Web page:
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Top 10 TCU football players of all-time
By Jeff Wilson
Roxo Sports Senior Writer
FORT WORTH —

Pop quiz, hot shots:

Who was the first opponent in TCU football history?

A. Texas

B. Baylor

C. SMU

D. Toby’s Business College

The correct answer, obviously, is D. Toby’s businessmen fought hard that day in 1896, but the Horned Frogs prevailed 8-6. Then, the Houston Heavyweights set the Frogs straight 22-0 before a return game in Fort Worth that ended in a scoreless tie.

It took around 30 more years until TCU became a national power and fielded its first All-American, Rags Matthews in 1927. He was followed in short order by Mike Brumbelow (1929), Cy Leland (1930) and Johnny Vaught (1932). Darrell Lester was a two-time All-American in 1934 and 1935.

But the star of that era was Sam Baugh, who, with Lester and Jimmy Lawrence, took the Frogs to the national championship in 1935. Davey O’Brien won the fourth Heisman Trophy in 1938 and guided the Frogs to another national title along with fellow All-Americans Ki Aldrich and I.B. Hale.

TCU hasn’t won a national title since despite some serious talent that has come and gone at Amon G. Carter Stadium.

A little book I penned a few years ago, Purple Passion: TCU Football Legends, tried to sort out the 10 most influential people in program history. Gary Patterson topped the list and was one of three coaches who did something special to raise the profile of the Frogs.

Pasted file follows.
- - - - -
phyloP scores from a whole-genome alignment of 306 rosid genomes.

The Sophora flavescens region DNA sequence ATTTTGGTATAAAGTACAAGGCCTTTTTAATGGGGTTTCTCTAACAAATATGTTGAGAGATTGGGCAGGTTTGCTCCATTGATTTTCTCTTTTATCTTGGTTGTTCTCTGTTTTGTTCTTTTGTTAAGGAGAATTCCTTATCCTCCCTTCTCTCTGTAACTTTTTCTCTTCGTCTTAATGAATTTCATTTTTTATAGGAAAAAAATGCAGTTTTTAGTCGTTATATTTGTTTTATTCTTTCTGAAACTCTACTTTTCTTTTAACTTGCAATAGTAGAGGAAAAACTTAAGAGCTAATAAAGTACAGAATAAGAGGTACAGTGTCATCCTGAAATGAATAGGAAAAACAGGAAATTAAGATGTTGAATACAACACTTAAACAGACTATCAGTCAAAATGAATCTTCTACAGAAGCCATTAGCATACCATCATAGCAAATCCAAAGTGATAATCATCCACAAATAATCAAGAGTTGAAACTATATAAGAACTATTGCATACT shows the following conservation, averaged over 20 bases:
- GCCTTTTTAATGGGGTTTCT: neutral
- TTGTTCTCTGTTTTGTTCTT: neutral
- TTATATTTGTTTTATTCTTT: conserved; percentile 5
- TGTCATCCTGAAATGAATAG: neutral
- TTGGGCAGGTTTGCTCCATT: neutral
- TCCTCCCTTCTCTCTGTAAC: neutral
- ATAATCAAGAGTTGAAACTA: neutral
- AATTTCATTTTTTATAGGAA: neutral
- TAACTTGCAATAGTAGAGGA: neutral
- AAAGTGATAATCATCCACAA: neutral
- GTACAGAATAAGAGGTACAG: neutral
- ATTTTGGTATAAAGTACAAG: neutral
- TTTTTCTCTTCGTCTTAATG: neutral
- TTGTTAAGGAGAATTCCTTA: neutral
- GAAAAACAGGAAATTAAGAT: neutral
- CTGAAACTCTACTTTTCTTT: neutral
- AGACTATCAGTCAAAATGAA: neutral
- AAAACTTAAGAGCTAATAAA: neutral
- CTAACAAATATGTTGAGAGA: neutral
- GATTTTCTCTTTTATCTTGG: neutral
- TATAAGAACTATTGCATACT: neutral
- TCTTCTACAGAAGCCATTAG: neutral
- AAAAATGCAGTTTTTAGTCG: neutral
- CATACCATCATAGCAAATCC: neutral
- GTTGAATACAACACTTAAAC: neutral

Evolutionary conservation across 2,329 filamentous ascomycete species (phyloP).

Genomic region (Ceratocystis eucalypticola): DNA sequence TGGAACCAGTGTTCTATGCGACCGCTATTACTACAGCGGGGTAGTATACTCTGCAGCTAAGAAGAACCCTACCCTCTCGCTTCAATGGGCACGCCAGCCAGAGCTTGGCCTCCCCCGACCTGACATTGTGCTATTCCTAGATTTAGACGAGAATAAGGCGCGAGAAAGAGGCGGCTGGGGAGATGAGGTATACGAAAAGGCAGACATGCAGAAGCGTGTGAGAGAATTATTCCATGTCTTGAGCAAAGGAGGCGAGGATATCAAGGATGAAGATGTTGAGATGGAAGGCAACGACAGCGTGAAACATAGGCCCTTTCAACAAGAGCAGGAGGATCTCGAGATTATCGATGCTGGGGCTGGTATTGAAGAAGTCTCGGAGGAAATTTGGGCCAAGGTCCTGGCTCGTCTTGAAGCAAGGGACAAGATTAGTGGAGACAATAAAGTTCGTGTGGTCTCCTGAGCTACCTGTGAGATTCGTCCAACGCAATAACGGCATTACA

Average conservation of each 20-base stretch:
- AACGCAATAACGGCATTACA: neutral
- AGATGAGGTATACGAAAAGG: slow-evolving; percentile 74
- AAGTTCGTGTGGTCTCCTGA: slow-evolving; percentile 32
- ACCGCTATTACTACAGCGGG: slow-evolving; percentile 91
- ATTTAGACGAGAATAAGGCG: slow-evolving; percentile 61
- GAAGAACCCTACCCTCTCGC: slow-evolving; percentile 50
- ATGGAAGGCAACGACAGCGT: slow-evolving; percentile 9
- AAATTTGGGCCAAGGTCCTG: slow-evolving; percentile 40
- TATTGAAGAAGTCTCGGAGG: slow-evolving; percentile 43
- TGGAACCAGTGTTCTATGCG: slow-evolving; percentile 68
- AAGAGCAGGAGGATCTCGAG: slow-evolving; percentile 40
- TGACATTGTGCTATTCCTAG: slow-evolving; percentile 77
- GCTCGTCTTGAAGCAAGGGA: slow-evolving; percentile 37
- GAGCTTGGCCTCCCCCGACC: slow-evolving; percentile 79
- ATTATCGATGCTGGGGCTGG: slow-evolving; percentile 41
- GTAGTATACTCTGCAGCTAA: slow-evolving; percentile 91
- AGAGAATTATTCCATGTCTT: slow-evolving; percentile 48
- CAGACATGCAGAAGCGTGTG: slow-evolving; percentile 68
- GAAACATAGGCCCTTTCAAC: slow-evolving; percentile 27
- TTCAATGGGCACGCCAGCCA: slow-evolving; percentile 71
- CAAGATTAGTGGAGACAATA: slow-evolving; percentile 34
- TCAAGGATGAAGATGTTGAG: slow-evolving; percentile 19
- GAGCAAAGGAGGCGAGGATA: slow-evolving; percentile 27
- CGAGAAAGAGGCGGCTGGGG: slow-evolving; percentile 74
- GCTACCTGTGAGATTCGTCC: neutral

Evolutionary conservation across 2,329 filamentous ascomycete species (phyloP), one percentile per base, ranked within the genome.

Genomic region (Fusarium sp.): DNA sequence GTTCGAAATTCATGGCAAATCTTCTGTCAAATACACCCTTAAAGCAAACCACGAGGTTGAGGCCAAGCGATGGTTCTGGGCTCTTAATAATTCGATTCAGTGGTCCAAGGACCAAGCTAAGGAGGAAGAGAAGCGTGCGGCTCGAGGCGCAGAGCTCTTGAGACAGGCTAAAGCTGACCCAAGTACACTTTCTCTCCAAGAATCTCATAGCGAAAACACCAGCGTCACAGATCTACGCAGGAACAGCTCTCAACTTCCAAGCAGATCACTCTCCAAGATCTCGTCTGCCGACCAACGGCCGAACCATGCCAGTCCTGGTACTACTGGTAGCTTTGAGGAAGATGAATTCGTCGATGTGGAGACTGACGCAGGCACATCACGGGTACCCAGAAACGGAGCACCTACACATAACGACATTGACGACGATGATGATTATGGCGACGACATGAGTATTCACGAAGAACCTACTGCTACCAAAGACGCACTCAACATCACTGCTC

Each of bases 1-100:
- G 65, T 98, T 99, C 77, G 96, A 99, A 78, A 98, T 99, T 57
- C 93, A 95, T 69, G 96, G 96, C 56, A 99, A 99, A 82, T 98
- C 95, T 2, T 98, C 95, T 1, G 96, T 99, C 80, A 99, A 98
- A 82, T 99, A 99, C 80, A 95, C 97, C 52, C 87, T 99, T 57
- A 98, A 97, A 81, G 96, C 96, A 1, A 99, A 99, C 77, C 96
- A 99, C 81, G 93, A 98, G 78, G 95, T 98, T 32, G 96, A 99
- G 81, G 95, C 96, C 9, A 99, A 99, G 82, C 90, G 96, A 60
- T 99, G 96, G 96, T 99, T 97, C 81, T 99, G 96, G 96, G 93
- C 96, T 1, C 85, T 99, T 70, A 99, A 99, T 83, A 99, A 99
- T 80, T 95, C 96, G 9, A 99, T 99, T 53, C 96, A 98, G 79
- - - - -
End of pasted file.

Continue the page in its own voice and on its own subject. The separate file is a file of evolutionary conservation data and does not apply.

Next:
The seven players in that book are bound to be on this list, but not necessarily in the order they appeared in the book. Is quarterback Andy Dalton the third-best player in program history or should O’Brien and Bob Lilly leap ahead of him?

Roxo Sports is about to sort it all out, according to us. Perhaps you disagree, which won’t hurt our feelings. Let us know in the comments section (keep in mind this is a family publication).

No. 10 Jason Verrett, CB
Photo Credit – The Associated Press/Jim Cowsert

A great cornerback doesn’t necessarily pile up interceptions and other statistics because opposing teams are afraid to throw anywhere near him. That’s the case with Verrett, who was a first-team All-American in 2013 (Walter Camp), the Big 12 Conference Co-Defensive Player of the Year, and first-round pick (25th overall) in the 2014 NFL Draft. Verrett led the nation over his final two seasons with 38 passes defended, including eight interceptions.

No. 9 Josh Doctson, WR
Photo Credit – The Associated Press/John Bazemore

TCU opened up its offensive playbook in 2014, and Doctson was one of the primary beneficiaries. Long, physical and fast, Doctson finished his three seasons at TCU (after transferring from Wyoming) with school records in receiving yards (2,785) and touchdown catches (29). His senior season in 2015 was his best, as he caught 79 passes for 1,327 yards and 14 TDs. All three of those are single-season TCU records.

No. 8 Jerry Hughes, DE
Photo Credit – The Associated Press/Donna McWilliam

It took more than 70 years for TCU to get its second two-time consensus All-American. It was Hughes, a former tailback who collected 26.5 sacks and 34.5 tackles for loss over his final two seasons. (The first two-time consensus All-American was Darrell Lester in 1934 and 1935). Hughes led the nation with 15 sacks as a junior to help TCU to a 12-0 record before losing in the 2010 Fiesta Bowl. Hughes won the Lott Award and Ted Hendricks Award as a senior.